There is a sign in the first floor’s break room in our main XenApp engineering building here in Ft. Lauderdale that says “Automation is not a silver bullet”. Keep a copy of it in your office. Certain code lends itself well to automation and certain classes of code do not. Like refactoring, here are some thoughts I have on automation:

• Full-fledged automation comes at a huge fixed cost. If your payback period is more than 3 years, re-think. We are in a fast-paced industry. The scenario or code that you automate now, may be far less important (or not even applicable) 2-3 years from now.

• There is code that can be tested very effectively using automation (eg: session management, capacity and load management), and some that just can’t be (multimedia). 100% automation is impractical (trying to achieve 100% of anything is somewhat impractical for that matter).

• Automation also needs continuous maintenance. For example, if you author automated unit tests, you need to make sure a. they keep running release after release and b. they keep passing release after release. As code changes, the way it is tested may also need to change. So while calculating payback, be sure to attach a maintenance cost for every test you author.

• Like refactoring, I believe automation effort is one of those things that you have to include for each release, but not overdo it. Start with automating the biggest bang for the buck.

Lesson 6: Keep processes lightweight, yet efficient
As part of the Release Team, I have an obligation to make sure that release processes facilitate and not burden Technology Component (TC) teams. Citrix’s processes have evolved greatly since we started. When Citrix had less than 10 engineers in the late 80s, they used to keep track of bugs on a single common whiteboard! Simple yet effective. 20 years later, we have sophisticated bug tracking and requirements management systems. But yet we still strive for the same simplicity and effectiveness that we had 20 years ago. To that effect, we introduced a number of process improvements:

• Formal requirements authoring processes take backstage, instead lightweight feature specs with visuals, screenshots and video demos take center-stage. We need to document things that need to be communicated, not every possible thing one can ask.

• Formalized Graphical Test Plans only where it makes sense (for complete end-end features, not for individual components or modules).

• For features submissions that are surgical changes, you don’t need to produce a full code coverage report (cost doesn’t always justify the benefit). But make sure you methodically and carefully step-through code changes with various inputs.

• Test automation only where ROI can be justified.

• No more separate low level and high level design documents. They can be combined into one that is readable by both technical and non-technical audiences.

Lesson 7: Cross-team hand-off is more than just being code-complete
With a process methodology that is component-centric, we “deliver” frameworks, “release” SDKs or “hand-off” API sets. I get really upset when a team makes tall claims to have done one of these things without having a single consumer try it out first. How do you know that your hand-off meets the requirements of the SDK consumer? Does it even work? Did you factor in the time that it takes to write an installer and release a build, tasks that go hand-in-hand with releasing something? I really think Hand-offs must be signed not by the team that releases it, but by the team that actually consumes it.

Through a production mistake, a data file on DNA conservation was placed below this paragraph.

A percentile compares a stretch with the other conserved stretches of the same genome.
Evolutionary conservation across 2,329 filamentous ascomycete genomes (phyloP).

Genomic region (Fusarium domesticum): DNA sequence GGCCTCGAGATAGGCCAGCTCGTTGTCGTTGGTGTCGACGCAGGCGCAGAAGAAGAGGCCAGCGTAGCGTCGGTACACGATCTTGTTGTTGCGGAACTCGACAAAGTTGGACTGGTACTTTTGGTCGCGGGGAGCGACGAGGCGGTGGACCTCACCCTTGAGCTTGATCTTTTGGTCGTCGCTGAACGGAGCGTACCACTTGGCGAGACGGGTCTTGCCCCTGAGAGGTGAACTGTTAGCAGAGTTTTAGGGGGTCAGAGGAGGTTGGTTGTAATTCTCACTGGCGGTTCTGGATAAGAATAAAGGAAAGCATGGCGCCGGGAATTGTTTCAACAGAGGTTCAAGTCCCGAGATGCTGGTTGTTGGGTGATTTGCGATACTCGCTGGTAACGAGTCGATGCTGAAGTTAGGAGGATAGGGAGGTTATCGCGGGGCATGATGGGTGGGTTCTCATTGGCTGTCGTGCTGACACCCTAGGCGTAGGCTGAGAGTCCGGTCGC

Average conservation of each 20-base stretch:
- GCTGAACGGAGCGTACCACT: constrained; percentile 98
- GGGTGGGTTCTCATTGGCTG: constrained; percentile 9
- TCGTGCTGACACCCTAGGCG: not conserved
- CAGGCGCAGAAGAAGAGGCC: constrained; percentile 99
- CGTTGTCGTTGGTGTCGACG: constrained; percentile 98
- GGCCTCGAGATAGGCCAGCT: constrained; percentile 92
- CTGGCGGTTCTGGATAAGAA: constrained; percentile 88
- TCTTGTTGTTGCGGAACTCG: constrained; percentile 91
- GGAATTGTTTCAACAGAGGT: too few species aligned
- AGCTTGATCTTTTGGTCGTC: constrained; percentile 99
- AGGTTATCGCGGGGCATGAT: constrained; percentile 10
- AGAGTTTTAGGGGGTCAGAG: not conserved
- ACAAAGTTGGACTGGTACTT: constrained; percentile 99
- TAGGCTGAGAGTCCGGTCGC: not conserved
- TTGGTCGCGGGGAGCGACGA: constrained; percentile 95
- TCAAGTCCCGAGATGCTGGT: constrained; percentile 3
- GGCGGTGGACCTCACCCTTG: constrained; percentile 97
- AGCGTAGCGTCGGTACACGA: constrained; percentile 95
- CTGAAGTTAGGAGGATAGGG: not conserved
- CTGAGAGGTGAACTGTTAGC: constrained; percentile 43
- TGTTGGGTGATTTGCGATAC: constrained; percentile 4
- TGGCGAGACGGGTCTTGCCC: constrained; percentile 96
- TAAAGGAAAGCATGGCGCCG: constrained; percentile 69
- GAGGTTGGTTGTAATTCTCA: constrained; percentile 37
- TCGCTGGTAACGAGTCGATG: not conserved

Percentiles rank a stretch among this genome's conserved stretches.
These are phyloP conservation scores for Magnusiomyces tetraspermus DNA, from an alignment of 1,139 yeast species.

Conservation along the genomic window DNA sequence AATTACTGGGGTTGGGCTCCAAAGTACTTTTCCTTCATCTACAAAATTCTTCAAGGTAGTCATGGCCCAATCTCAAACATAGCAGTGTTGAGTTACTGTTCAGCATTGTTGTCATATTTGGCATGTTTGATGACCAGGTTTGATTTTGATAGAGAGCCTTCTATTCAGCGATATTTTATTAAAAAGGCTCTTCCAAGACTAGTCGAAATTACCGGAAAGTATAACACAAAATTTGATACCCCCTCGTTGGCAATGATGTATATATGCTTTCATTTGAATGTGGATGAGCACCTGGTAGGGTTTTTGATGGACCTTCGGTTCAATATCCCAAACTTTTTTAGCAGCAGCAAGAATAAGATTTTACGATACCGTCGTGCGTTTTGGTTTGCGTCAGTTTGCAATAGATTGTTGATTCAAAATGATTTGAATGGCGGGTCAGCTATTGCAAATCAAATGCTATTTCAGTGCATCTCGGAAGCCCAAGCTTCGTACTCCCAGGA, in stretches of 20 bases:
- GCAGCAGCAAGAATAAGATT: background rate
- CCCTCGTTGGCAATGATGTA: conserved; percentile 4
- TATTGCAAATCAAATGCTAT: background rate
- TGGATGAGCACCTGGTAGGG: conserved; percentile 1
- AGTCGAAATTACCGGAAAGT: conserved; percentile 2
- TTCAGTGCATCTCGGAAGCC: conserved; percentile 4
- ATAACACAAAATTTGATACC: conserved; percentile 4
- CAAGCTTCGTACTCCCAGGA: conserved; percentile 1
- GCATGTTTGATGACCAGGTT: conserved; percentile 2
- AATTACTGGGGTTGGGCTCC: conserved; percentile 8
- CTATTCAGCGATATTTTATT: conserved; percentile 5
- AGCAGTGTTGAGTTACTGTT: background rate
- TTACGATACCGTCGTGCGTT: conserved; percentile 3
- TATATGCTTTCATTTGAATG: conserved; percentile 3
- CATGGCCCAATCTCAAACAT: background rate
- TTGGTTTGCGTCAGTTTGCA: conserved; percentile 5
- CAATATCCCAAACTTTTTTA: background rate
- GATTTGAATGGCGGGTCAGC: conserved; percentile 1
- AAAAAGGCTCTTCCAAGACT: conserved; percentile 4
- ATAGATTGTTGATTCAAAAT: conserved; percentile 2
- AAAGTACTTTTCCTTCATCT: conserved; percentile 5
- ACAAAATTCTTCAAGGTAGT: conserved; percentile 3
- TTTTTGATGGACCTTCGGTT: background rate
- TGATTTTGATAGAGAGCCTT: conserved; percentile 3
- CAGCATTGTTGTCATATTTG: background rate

Lesson 8: Component complexity is multiplicative, not additive
The amount of cross-team dependencies that we have in our product is amazing. This is no different from any other mature product of our size. Don’t underestimate this when taking on a new project. If 20 TC teams each take on a project with a complexity of n, the overall complexity of the release becomes n^20, not 20n. This is due to the high cost of integration and integration testing. Keep this in mind before you take on a new feature. Often, less is more.

Lesson 9: What quality means…
The definition of quality has changed in the least 2 decades. The 80s and 90s were about trying to achieve high quality control. If there was no Six Sigma or SEI certification, you were considered an outcast. Things have changed since then. In the age of well-designed products like the iPhone, Windows 7, Google maps, Amazon and Salesforce, strong visual appeal, good design and usability are now taking center-stage. This has been true for Citrix as well. In the last few years, our focus has been shifting from a blind, knee-jerk, single-dimension view on “bug counts” to taking a more practical approach of solving real customer pain-points (for example: XA5 for Win2003 IMA resiliency, VM Hosted Apps, etc) and making some smart investments in design and intuitive visual appeal (Dazzle, Receiver, etc). Also, we’ve been constantly keeping maintenance costs low and passing on the cost benefits to our customers, by shedding expensive baggage (high cost, niche legacy feature deprecation and removal of code that is no longer executed). Keep looking for these opportunities at the code level.

Lesson 10: Balance Idealism and practicality
This is really the biggest lesson that I’ve learned. You can’t achieve your ideal vision in one release. Be practical and be patient. Go after hard and known technical problems one at a time. Build on small successes to springboard you to the next level. Enterprise products and quality are built like concentric circles, inside – out. Create and follow a roadmap to your ultimate vision.